Exodus 2:23 Commentaries: Now it came about in the course of those many days that the king of Egypt died. And the sons of Israel sighed because of the bondage, and they cried out; and their cry for help because of their bondage rose up to God.
Exodus 2:23
And it came to pass in process of time, that the king of Egypt died: and the children of Israel sighed by reason of the bondage, and they cried, and their cry came up to God by reason of the bondage.
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EXPOSITORY (ENGLISH BIBLE)
(23) in process of time.—Heb., in those many days. As Moses was now eighty years old (Exodus 7:7), and only forty when he quitted Egypt, the Pharaoh from whom he fled must have reigned above forty years. Between the commencement of the eighteenth and the close of the nineteenth dynasty, two kings only seem to have reigned so long as this—Thothmes III. and Rameses II. Our choice of the Pharaoh from whom Moses fled thus lies between these two.

The children of Israel sighed.—Or, “groaned.” They had perhaps expected that a new king would initiate a new policy, or, at any rate, signalise his accession by a remission of burthens. But the new monarch did neither.

Their cry came up unto God.—“Exceeding bitter cries” always find their way to the ears of God. The existing oppression was such that Israel cried to God as they had never cried before, and so moved Him to have compassion on them. The miraculous action, begun in Exodus 3, is the result of the cries and groans here mentioned.

Exodus 2:23. The king of Egypt died — And, after him, one or two more of his sons or successors. And the children of Israel sighed by reason of the bondage — Probably the murdering of their infants did not continue; that part of their affliction only attended the birth of Moses, to signalize that. And now they were content with their increase, finding that Egypt was enriched by their labour; so they might have them for their slaves, they cared not how many they were. On this therefore they were intent, to keep them all at work, and make the best hand they could of their labour. When one Pharaoh died, another rose up in his place, that was as cruel to Israel as his predecessors. And they cried — Now at last they began to think of God under their troubles, and to return to him from the idols they had served, Ezekiel 20:8. Hitherto they had fretted at the instruments of their trouble, but God was not in all their thoughts. But before God unbound them, he put it into their hearts to cry unto him. It is a sign God is coming to us with deliverance when he inclines us to cry to him for it.2:23-25 The Israelites' bondage in Egypt continued, though the murdering of their infants did not continue. Sometimes the Lord suffers the rod of the wicked to lie very long and very heavy on the lot of the righteous. At last they began to think of God under their troubles. It is a sign that the Lord is coming towards us with deliverance, when he inclines and enables us to cry to him for it. God heard their groaning; he made it to appear that he took notice of their complaints. He remembered his covenant, of which he is ever mindful. He considered this, and not any merit of theirs. He looked upon the children of Israel. Moses looked upon them, and pitied them; but now God looked upon them, and helped them. He had respect unto them. His eyes are now fixed upon Israel, to show himself in their behalf. God is ever thus, a very present help in trouble. Take courage then, ye who, conscious of guilt and thraldom, are looking to Him for deliverance. God in Christ Jesus is also looking upon you. A call of love is joined with a promise of the Redeemer. Come unto me, all ye that labour and are heavy laden, and I will give you rest, Mt 11:28.In process of time - Nearly forty years Acts 7:30. This verse marks the beginning of another section. We now enter at once upon the history of the Exodus.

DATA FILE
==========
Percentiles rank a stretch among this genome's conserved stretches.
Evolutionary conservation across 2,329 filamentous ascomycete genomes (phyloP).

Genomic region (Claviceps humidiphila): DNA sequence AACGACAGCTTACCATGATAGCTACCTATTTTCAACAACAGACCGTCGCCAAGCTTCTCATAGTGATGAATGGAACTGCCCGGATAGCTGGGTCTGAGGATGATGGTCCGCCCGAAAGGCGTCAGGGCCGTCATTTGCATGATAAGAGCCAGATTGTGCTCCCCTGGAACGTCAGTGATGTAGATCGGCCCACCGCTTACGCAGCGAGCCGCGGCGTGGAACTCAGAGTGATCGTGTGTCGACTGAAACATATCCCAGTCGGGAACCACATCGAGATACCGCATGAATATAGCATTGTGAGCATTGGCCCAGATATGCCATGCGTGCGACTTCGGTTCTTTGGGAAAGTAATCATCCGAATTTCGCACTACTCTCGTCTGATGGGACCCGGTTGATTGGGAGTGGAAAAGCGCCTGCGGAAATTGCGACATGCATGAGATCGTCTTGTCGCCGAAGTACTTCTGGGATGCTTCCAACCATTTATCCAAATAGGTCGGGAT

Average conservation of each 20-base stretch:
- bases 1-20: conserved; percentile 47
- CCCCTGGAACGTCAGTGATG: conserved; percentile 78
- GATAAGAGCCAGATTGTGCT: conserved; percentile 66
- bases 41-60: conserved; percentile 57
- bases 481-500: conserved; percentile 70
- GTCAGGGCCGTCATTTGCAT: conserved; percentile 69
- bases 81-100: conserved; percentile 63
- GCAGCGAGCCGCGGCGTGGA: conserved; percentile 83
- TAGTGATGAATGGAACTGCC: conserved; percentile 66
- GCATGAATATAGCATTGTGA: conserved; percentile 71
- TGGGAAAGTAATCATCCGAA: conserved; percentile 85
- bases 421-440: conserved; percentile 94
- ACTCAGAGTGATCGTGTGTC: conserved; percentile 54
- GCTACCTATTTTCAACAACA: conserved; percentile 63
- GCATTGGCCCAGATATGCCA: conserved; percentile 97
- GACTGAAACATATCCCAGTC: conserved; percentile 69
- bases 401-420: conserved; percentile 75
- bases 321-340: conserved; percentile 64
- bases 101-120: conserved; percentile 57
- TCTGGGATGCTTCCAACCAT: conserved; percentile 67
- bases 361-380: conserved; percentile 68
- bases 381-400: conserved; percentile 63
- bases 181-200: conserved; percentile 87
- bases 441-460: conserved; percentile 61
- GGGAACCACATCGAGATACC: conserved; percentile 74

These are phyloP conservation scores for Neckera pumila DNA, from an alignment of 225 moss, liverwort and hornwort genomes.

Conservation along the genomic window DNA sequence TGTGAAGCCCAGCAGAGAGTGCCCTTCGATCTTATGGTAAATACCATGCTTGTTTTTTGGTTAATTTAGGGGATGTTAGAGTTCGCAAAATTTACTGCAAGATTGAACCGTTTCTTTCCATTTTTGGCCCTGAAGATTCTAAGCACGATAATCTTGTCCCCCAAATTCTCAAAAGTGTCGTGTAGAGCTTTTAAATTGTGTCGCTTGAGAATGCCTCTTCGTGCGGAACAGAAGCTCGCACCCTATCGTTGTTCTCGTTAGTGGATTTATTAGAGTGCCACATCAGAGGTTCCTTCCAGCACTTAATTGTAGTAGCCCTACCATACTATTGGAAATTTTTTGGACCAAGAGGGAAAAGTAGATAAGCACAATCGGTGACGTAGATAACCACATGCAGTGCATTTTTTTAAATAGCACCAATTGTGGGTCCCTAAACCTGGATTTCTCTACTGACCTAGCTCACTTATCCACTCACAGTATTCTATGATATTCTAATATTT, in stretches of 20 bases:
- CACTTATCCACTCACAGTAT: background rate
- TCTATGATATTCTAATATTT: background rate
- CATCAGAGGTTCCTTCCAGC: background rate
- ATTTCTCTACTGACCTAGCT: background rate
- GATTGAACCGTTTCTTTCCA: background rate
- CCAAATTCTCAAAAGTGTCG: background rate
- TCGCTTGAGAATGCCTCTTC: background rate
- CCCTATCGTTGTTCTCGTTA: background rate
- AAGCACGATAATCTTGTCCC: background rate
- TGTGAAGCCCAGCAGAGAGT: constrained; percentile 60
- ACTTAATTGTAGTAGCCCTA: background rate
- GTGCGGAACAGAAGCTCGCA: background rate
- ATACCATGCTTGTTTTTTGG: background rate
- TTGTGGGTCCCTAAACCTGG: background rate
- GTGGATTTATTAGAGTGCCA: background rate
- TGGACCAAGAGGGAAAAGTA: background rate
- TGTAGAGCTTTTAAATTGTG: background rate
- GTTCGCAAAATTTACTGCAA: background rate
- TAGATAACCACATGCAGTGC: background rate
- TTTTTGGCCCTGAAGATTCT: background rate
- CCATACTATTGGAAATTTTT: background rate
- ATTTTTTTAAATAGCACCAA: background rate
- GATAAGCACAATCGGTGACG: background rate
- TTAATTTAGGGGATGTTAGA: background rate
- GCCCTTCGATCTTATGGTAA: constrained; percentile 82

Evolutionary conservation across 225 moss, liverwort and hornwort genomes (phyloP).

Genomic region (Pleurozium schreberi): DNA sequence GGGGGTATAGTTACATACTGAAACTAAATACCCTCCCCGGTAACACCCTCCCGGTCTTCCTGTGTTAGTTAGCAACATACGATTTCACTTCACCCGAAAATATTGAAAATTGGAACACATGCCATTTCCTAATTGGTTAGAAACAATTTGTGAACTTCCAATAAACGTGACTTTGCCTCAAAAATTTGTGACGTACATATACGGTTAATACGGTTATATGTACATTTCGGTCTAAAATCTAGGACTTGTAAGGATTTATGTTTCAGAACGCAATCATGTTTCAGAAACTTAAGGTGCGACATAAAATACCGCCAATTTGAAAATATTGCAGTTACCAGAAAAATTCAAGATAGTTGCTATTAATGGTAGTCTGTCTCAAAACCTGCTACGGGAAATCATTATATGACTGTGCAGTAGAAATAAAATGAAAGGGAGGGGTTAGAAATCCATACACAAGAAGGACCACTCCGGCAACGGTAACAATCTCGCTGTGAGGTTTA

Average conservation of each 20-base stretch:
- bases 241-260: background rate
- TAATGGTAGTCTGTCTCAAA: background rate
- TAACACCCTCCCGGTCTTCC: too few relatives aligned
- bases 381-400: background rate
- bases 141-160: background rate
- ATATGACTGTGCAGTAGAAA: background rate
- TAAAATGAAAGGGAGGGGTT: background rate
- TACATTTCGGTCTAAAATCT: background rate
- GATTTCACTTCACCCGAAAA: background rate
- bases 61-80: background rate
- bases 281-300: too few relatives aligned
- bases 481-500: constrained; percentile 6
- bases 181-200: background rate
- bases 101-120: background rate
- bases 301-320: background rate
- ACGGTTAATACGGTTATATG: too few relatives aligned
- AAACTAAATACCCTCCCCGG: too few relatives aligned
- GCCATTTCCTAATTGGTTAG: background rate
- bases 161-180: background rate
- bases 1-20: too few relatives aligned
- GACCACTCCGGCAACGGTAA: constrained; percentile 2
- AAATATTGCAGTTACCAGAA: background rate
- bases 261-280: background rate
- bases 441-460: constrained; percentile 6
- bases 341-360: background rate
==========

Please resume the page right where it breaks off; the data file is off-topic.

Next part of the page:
Their cry came up unto God - This statement, taken in connection with the two following verses, proves that the Israelites retained their faith in the God of their Fathers. The divine name, "God," אלהים 'ĕlohı̂ym, is chosen because it was that which the Israelites must have used in their cry for help, that under which the covenant had been ratified with the Patriarchs (compare James 5:4).

23. the king of Egypt died: and the children of Israel sighed by reason of the bondage—The language seems to imply that the Israelites had experienced a partial relaxation, probably through the influence of Moses' royal patroness; but in the reign of her father's successor the persecution was renewed with increased severity. In process of time; Heb. in those many days, viz. in which he lived or abode there, i.e. after them. In is put for after here, as it is Numbers 28:26 Isaiah 20:1 Mark 13:24, compared with Matthew 24:29 Luke 9:36. After forty years, as appears by comparing Exodus 7:7, with Acts 7:30.